What is philosophy? To deliberate well in reference to any question that emerges, never to be carried away by impulses, but to ponder over the injuries that result from the passions, and to act rightly as the circumstances demand, practicing moderation.
Every man ought to be inquisitive through every hour of his great adventure down to the day when he shall no longer cast a shadow in the sun. For if he dies without a question in his heart, what excuse is there for his existence?
What is the meaning of human life, or of organic life altogether? To answer this question at all implies a religion. Is there any sense then, you ask, in putting it? I answer, the man who regards his own life and that of his fellow creatures as meaningless is not merely unfortunate but almost disqualified for life.
Maybe the purpose of life is not as important as the process of growth that’s integral with being alive... In answering the question “What’s the meaning of life?” maybe the people who have taken the challenges of life as meaningful are the best ones to ask... These are the people who have appreciated and taken advantage of the possibilities life has to offer. They find life precious.
It is not a question how much a man knows, but what use he makes of what he knows; not a question of what he has acquired, but how he has been trained, but of what he is, and what he can do.
I began to accept that the meaning of life, even the purpose of the pain that accompanies it, would be found not in the question I asked of life, but in the questions life asked of me.
Every man must decide whether he will walk in the light of creative altruism or the darkness of destructive selfishness. This is the judgment. Life's most persistent and urgent question is, what are you doing for others?
Man is in his actions and practice, as well as in his fictions, essentially a story-telling animal. He is not essentially, but becomes through is history, a teller of stories that aspire to truth. But the key question for men is not about their own authorship; I can only answer the question ‘What am I to do?’ if I can answer the prior question, ‘Of what story or stories do I find myself a part?’ We enter human society, that is, with one or more imputed characters - roles into which we have been drafted - and we have to learn what they are in order to be able to understand how others respond to us and how our responses to them are a part to be construed... Deprive children of stories and you leave them unscripted, anxious strutters in their actions as in their words. Hence there is no way to give us an understanding of any society, including our own, except through the stock of stories which constitute its initial dramatic resource. Mythology, in its original sense, is at the heart of things. Vico was right and so was Joyce. And so too of course is that moral tradition fro heroic society to its medieval heirs according to which the telling of stories has a key part in educating us into the virtues.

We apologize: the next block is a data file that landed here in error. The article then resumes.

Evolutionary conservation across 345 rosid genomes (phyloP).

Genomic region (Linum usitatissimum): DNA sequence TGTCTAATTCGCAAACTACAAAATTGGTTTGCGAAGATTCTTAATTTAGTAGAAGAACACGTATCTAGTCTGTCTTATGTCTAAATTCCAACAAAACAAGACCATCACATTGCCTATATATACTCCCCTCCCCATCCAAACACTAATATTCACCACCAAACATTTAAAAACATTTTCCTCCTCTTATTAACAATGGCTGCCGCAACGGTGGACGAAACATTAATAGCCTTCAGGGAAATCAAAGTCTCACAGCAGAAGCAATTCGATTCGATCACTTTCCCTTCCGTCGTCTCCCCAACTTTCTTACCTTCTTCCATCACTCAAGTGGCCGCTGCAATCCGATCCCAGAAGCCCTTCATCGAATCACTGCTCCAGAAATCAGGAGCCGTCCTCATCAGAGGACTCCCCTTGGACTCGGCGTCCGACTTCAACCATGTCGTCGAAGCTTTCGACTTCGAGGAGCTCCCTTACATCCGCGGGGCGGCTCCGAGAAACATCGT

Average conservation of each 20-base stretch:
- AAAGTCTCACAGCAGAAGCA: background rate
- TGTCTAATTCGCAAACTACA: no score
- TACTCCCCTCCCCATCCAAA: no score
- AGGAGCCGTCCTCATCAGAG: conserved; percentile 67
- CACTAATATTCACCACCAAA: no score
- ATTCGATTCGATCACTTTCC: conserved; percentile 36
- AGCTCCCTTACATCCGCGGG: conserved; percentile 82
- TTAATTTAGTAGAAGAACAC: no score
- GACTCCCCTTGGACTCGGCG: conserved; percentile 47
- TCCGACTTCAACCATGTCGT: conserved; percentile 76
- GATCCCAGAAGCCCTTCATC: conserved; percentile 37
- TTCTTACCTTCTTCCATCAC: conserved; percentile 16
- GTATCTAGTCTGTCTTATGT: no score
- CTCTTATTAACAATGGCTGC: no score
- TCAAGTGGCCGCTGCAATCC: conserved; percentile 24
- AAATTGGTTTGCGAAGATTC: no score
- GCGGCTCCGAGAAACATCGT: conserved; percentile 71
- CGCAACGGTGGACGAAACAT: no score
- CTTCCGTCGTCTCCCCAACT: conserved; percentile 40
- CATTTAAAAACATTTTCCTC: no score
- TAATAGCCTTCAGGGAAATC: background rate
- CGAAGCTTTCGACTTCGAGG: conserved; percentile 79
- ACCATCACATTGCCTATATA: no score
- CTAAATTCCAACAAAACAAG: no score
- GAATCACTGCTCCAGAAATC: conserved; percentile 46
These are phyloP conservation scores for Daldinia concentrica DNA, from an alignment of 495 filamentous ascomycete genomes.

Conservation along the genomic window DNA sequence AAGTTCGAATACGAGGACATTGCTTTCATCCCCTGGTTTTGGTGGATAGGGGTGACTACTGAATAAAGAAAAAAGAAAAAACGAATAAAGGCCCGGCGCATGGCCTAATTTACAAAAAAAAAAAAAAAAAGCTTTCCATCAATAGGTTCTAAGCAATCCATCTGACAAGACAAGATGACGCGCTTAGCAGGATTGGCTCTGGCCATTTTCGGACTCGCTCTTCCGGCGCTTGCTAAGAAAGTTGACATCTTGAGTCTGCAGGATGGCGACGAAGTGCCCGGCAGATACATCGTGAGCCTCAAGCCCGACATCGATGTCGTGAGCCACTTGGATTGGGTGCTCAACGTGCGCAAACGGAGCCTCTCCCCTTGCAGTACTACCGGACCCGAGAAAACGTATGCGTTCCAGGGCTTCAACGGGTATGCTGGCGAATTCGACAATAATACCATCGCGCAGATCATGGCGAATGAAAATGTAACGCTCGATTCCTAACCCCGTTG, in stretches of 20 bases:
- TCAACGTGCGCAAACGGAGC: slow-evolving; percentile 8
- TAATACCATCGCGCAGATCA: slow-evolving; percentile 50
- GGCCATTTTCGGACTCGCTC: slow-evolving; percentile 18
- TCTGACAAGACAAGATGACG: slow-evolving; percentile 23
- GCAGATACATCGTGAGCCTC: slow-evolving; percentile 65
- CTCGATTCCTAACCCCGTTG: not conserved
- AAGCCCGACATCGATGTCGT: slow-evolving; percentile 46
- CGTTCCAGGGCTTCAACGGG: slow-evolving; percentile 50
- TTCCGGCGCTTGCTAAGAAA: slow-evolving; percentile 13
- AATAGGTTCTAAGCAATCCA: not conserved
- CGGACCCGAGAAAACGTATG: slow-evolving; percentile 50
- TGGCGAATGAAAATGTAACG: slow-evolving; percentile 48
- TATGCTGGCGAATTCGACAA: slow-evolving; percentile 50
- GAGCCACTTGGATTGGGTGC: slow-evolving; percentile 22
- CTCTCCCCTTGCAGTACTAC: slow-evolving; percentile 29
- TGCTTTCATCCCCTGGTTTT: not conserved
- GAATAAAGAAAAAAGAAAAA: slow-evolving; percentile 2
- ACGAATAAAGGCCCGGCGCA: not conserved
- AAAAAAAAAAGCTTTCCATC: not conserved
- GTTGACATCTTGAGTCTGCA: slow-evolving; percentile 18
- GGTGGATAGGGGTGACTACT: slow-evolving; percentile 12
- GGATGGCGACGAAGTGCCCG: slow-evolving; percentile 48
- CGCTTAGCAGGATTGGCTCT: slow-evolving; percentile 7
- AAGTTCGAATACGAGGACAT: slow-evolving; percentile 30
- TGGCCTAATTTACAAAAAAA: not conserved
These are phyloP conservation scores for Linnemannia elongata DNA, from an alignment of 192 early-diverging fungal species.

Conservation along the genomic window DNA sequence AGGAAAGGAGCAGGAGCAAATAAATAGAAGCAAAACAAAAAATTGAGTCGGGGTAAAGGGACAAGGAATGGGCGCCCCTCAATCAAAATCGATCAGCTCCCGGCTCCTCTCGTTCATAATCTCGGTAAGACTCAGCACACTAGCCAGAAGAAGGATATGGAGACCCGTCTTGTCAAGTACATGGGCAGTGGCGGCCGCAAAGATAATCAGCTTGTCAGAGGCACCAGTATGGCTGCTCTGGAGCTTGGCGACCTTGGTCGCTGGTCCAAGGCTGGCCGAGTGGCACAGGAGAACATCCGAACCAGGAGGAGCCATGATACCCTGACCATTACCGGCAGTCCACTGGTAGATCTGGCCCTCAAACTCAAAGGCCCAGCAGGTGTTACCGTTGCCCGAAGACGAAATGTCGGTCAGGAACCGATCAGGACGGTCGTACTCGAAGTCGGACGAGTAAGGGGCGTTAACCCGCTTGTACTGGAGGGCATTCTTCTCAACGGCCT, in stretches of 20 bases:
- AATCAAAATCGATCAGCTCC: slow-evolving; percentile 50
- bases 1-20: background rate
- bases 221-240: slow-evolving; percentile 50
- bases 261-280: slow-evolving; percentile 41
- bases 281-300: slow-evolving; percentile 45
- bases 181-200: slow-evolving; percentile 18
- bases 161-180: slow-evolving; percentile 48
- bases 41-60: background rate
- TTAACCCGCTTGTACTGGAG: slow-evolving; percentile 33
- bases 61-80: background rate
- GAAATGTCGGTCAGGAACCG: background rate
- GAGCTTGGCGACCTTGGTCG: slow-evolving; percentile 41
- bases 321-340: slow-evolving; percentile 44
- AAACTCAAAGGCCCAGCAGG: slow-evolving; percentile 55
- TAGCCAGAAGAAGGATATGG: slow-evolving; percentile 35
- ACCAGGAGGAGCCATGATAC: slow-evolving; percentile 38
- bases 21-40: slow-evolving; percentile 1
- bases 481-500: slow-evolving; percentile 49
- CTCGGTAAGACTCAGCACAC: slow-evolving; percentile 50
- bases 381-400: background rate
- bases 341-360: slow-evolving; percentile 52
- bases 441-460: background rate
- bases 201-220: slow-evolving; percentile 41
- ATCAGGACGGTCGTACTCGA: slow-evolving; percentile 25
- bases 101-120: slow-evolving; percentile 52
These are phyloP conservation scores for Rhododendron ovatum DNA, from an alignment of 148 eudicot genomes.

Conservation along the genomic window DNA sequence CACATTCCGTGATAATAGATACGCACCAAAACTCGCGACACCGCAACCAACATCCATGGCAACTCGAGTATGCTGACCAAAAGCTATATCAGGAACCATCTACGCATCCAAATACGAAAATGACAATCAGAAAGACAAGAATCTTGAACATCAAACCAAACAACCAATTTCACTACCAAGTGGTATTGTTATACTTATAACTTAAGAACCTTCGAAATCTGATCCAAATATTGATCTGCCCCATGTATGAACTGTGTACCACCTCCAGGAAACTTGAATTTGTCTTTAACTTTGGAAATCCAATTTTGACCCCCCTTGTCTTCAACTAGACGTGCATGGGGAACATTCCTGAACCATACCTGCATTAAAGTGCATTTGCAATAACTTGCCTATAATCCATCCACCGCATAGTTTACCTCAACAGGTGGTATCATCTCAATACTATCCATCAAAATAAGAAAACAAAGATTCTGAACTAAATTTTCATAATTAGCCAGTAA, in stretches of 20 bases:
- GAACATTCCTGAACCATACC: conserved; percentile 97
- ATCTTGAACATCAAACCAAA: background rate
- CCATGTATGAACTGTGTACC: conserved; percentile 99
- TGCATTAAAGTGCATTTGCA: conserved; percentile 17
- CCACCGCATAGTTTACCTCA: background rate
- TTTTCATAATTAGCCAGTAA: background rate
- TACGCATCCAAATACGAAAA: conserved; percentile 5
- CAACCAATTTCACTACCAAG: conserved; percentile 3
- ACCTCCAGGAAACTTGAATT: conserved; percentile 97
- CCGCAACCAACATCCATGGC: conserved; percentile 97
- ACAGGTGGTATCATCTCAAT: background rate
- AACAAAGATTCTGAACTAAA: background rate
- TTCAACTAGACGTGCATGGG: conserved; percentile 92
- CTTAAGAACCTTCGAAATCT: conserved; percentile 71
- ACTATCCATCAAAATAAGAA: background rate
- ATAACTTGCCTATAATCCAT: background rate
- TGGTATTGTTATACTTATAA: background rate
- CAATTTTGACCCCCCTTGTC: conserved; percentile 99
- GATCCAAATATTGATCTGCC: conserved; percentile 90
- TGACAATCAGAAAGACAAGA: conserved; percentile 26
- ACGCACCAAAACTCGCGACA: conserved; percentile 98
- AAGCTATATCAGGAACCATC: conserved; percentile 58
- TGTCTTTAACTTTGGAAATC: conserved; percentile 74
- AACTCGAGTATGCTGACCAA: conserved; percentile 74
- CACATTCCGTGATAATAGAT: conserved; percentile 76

We are not immortal, but our acts are... The question is not why we exist but whether we deserve to exist as supposedly rational beings if we act like conquerors rather than caring beings willing to share the planet with all those who are less powerful, and to act with restraint in respecting the needs of others and all life to come. As a species, we are on trial to see whether rationality was an advance or a tragic mistake.
The man who strives to educate himself - and no one else can educate him - must win a certain victory over his own nature. He must learn to smile at his dear idols, analyze his every prejudice, scrap if necessary his fondest and most consoling belief, question his presuppositions, and take his chances with the truth.
Some people ask why the righteous suffer in this world. To a great extent the question is based on a misconception. Often, the criteria people use to judge whether another person is living a good life or not is by his financial standard of living... A truly righteous person by definition lives a happy life. Such a person has internalized the awareness that all the occurrences in his life are for the good, and he has satisfaction from his life. His life has meaning and purpose. His whole being is focused on spiritual elevation. He deeply feels that the good life is to fulfill the will of the Almighty and hence he feels great pleasure in the good deeds that he performs.
It is more important to listen to questions than to answer them. To listen with full intent, with full openness, with a genuine desire to understand not the question only, but the question behind the question, and to be at one with the questioner - this is an engagement very difficult.
Yet it may be asked how a man can be at once free and forced to conform to wills which are not his own. How can the opposing minority be both free and subject to laws to which they have not consented? I answer that the question is badly formulated. The citizen consents to all the laws, even to those that are passed against his will, and even to those which punish him when he dares to break any one of them. The constant will of all the members of the state is the general will; it is through it that they are citizens and are free.
Wherever there is lost the consciousness that every man is an object of concern for us just because he is a man, civilization and morals are shaken, and the advance to fully developed inhumanity is only a question of time.